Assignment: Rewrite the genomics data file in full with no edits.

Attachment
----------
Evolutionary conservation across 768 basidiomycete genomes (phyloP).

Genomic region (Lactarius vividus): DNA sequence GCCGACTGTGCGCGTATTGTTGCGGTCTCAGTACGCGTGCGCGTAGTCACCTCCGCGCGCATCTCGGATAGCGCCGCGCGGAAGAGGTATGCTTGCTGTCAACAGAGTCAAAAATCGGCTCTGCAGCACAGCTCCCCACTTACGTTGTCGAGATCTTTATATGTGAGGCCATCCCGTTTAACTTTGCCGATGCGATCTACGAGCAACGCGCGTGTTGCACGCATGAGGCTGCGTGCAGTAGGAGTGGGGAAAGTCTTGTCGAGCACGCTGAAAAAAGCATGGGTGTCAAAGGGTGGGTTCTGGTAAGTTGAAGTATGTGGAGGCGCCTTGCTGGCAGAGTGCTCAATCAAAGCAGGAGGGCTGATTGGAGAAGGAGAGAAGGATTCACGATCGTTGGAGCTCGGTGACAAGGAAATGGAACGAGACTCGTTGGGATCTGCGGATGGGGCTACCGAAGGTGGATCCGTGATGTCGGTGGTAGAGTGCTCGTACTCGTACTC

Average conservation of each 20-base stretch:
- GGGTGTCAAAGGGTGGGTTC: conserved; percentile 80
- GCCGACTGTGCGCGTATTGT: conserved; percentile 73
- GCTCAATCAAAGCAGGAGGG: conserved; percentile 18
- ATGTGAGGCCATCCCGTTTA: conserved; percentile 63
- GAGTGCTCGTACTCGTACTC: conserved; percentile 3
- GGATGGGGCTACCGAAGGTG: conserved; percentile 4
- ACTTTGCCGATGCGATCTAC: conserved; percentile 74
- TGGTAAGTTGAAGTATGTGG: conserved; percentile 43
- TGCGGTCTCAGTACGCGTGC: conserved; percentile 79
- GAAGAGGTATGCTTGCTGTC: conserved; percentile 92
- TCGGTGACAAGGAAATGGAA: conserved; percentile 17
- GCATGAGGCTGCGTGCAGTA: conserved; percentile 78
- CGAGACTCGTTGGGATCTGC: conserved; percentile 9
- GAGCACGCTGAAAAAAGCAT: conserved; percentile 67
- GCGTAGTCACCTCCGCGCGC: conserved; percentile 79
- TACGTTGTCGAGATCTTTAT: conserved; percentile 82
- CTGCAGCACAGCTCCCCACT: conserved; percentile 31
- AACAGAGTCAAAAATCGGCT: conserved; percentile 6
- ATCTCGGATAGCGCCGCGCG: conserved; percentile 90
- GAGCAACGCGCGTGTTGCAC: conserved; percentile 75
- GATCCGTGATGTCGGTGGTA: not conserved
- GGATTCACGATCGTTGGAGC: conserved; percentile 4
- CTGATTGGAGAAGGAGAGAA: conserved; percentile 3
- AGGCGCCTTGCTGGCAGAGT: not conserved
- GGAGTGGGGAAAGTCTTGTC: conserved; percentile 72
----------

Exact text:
Evolutionary conservation across 768 basidiomycete genomes (phyloP).

Genomic region (Lactarius vividus): DNA sequence GCCGACTGTGCGCGTATTGTTGCGGTCTCAGTACGCGTGCGCGTAGTCACCTCCGCGCGCATCTCGGATAGCGCCGCGCGGAAGAGGTATGCTTGCTGTCAACAGAGTCAAAAATCGGCTCTGCAGCACAGCTCCCCACTTACGTTGTCGAGATCTTTATATGTGAGGCCATCCCGTTTAACTTTGCCGATGCGATCTACGAGCAACGCGCGTGTTGCACGCATGAGGCTGCGTGCAGTAGGAGTGGGGAAAGTCTTGTCGAGCACGCTGAAAAAAGCATGGGTGTCAAAGGGTGGGTTCTGGTAAGTTGAAGTATGTGGAGGCGCCTTGCTGGCAGAGTGCTCAATCAAAGCAGGAGGGCTGATTGGAGAAGGAGAGAAGGATTCACGATCGTTGGAGCTCGGTGACAAGGAAATGGAACGAGACTCGTTGGGATCTGCGGATGGGGCTACCGAAGGTGGATCCGTGATGTCGGTGGTAGAGTGCTCGTACTCGTACTC

Average conservation of each 20-base stretch:
- GGGTGTCAAAGGGTGGGTTC: conserved; percentile 80
- GCCGACTGTGCGCGTATTGT: conserved; percentile 73
- GCTCAATCAAAGCAGGAGGG: conserved; percentile 18
- ATGTGAGGCCATCCCGTTTA: conserved; percentile 63
- GAGTGCTCGTACTCGTACTC: conserved; percentile 3
- GGATGGGGCTACCGAAGGTG: conserved; percentile 4
- ACTTTGCCGATGCGATCTAC: conserved; percentile 74
- TGGTAAGTTGAAGTATGTGG: conserved; percentile 43
- TGCGGTCTCAGTACGCGTGC: conserved; percentile 79
- GAAGAGGTATGCTTGCTGTC: conserved; percentile 92
- TCGGTGACAAGGAAATGGAA: conserved; percentile 17
- GCATGAGGCTGCGTGCAGTA: conserved; percentile 78
- CGAGACTCGTTGGGATCTGC: conserved; percentile 9
- GAGCACGCTGAAAAAAGCAT: conserved; percentile 67
- GCGTAGTCACCTCCGCGCGC: conserved; percentile 79
- TACGTTGTCGAGATCTTTAT: conserved; percentile 82
- CTGCAGCACAGCTCCCCACT: conserved; percentile 31
- AACAGAGTCAAAAATCGGCT: conserved; percentile 6
- ATCTCGGATAGCGCCGCGCG: conserved; percentile 90
- GAGCAACGCGCGTGTTGCAC: conserved; percentile 75
- GATCCGTGATGTCGGTGGTA: not conserved
- GGATTCACGATCGTTGGAGC: conserved; percentile 4
- CTGATTGGAGAAGGAGAGAA: conserved; percentile 3
- AGGCGCCTTGCTGGCAGAGT: not conserved
- GGAGTGGGGAAAGTCTTGTC: conserved; percentile 72